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The six-day trial ended Wednesday in a makeshift courtroom inside Skien prison in southern Norway where Breivik, 37, is serving a 21-year sentence for killing 77 people in a 2011 bomb-and-shooting rampage.
Breivik's lawyer, Oystein Storrvik, spent most of the last day seeking to show that restrictions on his client's visitors and the strict control over Breivik's mail and phone calls have led to a lack of human interaction and privacy, which amounts to a violation of his rights.
The case is "really about a person that is sitting very, very alone in a small prison within a prison" since 2012, explained Storrvik.
He dismissed the benefits of the weekly visits by a state-appointed prison confidante for Breivik, saying "it's a paid job."
Addressing the court last week, Breivik said his solitary confinement had deeply damaged him and made him even more radical in his neo-Nazi beliefs.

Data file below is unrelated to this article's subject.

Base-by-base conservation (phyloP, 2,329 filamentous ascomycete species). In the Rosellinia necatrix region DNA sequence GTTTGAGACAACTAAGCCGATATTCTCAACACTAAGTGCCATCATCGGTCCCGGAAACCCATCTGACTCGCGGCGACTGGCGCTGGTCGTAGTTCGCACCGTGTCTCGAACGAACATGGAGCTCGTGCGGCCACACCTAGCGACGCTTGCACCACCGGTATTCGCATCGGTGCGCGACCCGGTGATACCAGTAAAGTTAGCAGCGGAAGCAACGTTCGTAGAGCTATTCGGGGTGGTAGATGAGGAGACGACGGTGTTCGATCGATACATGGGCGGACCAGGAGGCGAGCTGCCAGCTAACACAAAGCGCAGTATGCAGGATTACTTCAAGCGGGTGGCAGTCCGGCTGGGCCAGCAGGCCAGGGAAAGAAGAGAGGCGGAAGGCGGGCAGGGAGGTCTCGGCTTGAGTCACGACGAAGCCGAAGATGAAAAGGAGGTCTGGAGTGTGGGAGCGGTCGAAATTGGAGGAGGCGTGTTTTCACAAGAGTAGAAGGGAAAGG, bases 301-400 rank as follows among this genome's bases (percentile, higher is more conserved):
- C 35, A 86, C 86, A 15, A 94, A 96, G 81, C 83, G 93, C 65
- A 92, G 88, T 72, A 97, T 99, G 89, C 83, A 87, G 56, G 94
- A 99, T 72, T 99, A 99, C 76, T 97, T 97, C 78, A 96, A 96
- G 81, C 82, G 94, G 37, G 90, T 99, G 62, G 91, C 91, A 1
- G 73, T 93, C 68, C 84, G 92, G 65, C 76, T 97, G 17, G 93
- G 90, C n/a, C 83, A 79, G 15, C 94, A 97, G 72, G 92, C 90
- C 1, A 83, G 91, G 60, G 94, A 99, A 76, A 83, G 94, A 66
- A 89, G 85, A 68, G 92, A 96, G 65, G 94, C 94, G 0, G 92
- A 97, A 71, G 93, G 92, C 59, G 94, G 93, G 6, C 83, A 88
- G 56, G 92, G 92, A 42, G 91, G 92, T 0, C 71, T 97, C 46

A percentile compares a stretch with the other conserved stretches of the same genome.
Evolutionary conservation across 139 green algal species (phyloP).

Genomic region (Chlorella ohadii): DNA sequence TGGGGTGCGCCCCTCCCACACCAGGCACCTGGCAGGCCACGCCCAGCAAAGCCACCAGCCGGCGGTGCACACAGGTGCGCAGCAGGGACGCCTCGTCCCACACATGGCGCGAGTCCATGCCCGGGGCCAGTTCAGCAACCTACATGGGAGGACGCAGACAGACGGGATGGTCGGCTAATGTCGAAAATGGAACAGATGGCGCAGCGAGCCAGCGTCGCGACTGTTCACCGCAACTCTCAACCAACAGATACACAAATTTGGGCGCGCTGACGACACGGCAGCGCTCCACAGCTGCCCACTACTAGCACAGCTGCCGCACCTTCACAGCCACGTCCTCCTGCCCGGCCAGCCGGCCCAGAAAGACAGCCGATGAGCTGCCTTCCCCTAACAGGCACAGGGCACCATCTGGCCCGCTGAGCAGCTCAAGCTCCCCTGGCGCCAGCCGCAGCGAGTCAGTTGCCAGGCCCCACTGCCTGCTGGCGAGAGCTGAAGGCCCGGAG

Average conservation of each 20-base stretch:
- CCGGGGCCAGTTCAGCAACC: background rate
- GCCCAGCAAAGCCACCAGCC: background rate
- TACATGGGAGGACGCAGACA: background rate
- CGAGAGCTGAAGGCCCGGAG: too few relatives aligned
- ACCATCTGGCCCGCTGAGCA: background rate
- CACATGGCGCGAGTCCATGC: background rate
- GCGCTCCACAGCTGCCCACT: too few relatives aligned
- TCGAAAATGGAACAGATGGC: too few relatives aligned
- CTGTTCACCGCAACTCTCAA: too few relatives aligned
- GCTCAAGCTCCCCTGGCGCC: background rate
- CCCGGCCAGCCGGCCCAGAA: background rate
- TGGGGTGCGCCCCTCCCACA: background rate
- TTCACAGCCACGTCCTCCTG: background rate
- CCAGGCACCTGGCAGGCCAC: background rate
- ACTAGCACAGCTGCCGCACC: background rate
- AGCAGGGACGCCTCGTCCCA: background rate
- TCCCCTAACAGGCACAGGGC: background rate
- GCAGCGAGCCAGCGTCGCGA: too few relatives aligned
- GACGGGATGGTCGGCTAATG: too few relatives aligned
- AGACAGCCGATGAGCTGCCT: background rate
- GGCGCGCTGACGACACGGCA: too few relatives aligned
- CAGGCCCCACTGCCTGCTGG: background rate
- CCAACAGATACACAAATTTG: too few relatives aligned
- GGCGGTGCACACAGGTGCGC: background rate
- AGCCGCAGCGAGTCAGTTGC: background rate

The Norwegian state rejected the criticism and said efforts to find a prison confidante show the authorities have "gone out of their way" to remedy the situation.
In a surprise verdict last year, the Oslo District Court sided with Breivik, finding that his isolation was "inhuman (and) degrading" and breached the European Convention on Human Rights. It ordered the government to pay his legal costs.
But it dismissed Breivik's claim that his right to respect for private and family life was violated by restrictions on contacts with other right-wing extremists, a decision that Breivik is appealing.
If the state loses the appeal, Breivik's prison regime will have to be revised. The government could decide to take the case to the Norwegian Supreme court. A ruling is expected in February.
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